"June 6, 1944, was a night of terror," Denise Leconte, who was 17 years old that day, told the filmmakers. "Around 2 a.m., we heard noise, planes; it was incredibly loud. Then we looked outside. It was bright. The night was so clear. We saw the parachutes and asked ourselves what was happening, ... as soon as the paratroopers landed, the fighting began."

    Dany knew that going out in the morning would be risky, but she opened the door to her house and saw the "spectacle" of the Americans coming from Utah Beach. Tanks and soldiers were moving in the middle of the road on their way from the beach.

    "When the GIs saw me, this little girl on the sidewalk, they must have thought about a little sister or a little daughter they left behind in the United States," Boucherie said. "I stood alone in front of the door, and they kept handing me chocolate and gum and candies. At 5 years old, my hands were so small, they [the candies] kept falling on the ground, so I stretched my apron out. When it was full, I emptied it into a box and went out for more. For a little girl, it was fabulous to see all that."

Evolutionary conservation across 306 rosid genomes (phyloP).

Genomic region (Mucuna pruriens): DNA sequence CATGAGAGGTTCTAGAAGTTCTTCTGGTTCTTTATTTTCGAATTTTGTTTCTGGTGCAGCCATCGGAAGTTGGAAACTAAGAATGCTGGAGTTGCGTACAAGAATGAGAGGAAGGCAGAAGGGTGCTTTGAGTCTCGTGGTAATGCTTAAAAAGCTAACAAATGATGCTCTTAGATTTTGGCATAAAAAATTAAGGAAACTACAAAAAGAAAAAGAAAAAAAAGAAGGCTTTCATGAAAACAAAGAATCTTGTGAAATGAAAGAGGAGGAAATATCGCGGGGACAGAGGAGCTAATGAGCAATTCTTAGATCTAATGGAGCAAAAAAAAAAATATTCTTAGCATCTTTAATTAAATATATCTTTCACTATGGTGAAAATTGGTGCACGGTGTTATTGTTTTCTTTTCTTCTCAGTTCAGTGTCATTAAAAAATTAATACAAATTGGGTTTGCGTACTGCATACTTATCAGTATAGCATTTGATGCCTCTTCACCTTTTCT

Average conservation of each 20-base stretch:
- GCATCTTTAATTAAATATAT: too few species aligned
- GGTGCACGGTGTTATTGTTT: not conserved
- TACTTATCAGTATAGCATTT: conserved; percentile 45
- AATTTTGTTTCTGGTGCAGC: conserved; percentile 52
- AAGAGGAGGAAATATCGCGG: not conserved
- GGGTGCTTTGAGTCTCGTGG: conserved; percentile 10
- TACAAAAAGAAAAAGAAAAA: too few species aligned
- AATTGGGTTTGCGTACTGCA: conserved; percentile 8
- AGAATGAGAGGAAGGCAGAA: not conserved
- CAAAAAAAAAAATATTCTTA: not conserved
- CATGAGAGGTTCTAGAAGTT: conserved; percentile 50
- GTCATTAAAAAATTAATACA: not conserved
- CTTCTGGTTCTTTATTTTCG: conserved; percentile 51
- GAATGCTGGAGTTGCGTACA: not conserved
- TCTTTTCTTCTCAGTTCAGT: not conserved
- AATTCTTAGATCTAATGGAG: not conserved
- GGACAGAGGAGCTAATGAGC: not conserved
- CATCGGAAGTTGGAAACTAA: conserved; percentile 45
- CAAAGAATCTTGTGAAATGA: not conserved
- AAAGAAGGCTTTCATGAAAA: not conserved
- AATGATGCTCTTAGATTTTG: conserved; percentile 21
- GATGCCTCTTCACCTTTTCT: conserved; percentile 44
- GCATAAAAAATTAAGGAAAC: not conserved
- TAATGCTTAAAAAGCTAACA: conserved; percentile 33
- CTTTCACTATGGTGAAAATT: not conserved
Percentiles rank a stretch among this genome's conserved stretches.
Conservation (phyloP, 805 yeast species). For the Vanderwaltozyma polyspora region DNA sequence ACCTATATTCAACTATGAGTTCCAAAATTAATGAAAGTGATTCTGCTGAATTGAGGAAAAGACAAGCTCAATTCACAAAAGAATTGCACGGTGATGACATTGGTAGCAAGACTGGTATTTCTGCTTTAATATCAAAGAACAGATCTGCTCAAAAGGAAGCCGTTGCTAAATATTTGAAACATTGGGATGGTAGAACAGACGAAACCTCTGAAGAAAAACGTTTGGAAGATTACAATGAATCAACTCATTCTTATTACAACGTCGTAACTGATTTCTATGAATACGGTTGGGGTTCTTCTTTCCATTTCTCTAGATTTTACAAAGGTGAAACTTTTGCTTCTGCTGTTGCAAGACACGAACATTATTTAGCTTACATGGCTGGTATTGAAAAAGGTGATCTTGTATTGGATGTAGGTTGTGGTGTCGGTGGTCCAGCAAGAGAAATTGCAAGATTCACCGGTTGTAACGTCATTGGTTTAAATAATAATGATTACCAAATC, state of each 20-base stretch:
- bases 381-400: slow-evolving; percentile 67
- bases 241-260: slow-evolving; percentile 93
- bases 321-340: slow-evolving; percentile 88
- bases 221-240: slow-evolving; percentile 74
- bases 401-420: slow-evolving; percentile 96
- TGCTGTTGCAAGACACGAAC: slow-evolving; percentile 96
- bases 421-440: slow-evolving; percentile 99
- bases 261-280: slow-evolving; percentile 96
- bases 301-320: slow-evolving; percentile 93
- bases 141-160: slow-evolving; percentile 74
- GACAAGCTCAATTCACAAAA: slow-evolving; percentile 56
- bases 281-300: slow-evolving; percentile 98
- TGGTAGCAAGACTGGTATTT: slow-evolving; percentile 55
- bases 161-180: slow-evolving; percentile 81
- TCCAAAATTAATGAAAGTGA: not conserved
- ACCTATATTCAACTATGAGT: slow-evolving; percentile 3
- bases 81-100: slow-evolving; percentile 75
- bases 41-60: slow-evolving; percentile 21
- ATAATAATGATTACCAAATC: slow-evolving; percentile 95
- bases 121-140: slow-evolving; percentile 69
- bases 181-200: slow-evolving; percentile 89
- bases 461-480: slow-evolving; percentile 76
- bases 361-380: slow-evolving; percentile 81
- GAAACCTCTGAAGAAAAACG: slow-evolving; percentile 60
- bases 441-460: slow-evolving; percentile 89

Dany Patrix Boucherie, who was five years old on D-Day, greets visitors to Normandy near Brecourt Manor on June 5, 2024. (Military.com/Blake Stilwell)

    That first day was very different from life under Nazi occupation. Under German rule, the Boucherie family rarely ventured out. To get a little bit of bread required a special ticket. To get meat meant not just a ticket, but also showing your papers. The family wasn't allowed to leave their home otherwise. At nighttime, they had to keep their windows covered to keep the American planes from seeing the lights. That all changed on June 6, 1944.

    "It was freedom; it was superb," said Boucherie. "We could walk around freely, say what we wanted, and most important, we could eat again."